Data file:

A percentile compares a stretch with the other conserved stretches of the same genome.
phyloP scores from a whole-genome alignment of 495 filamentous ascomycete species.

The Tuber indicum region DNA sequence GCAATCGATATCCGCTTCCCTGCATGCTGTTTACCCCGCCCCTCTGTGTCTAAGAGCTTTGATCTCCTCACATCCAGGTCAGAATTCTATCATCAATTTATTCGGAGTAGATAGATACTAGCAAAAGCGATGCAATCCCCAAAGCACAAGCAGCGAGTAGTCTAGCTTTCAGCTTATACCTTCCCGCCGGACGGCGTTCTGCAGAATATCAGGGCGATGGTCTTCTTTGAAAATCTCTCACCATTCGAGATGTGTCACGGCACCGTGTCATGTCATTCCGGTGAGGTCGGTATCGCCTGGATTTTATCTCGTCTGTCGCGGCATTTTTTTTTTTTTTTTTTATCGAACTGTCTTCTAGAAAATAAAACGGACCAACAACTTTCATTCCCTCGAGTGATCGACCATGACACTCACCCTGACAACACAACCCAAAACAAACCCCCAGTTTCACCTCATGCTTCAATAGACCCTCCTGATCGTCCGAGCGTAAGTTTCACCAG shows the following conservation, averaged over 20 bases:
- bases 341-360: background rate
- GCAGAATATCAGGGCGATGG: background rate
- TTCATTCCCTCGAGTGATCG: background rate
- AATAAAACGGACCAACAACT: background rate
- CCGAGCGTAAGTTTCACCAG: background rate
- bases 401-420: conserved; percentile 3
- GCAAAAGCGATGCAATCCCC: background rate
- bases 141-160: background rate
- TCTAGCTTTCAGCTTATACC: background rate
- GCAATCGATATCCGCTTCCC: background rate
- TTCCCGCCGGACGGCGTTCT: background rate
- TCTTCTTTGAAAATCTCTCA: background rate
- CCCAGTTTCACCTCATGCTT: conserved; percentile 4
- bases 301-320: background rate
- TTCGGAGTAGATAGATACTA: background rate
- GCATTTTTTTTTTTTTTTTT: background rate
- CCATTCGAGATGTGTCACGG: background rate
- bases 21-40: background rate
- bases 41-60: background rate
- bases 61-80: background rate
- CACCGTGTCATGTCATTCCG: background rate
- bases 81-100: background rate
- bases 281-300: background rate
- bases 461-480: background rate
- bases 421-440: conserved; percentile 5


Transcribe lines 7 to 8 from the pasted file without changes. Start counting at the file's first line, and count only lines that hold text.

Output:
- AATAAAACGGACCAACAACT: background rate
- CCGAGCGTAAGTTTCACCAG: background rate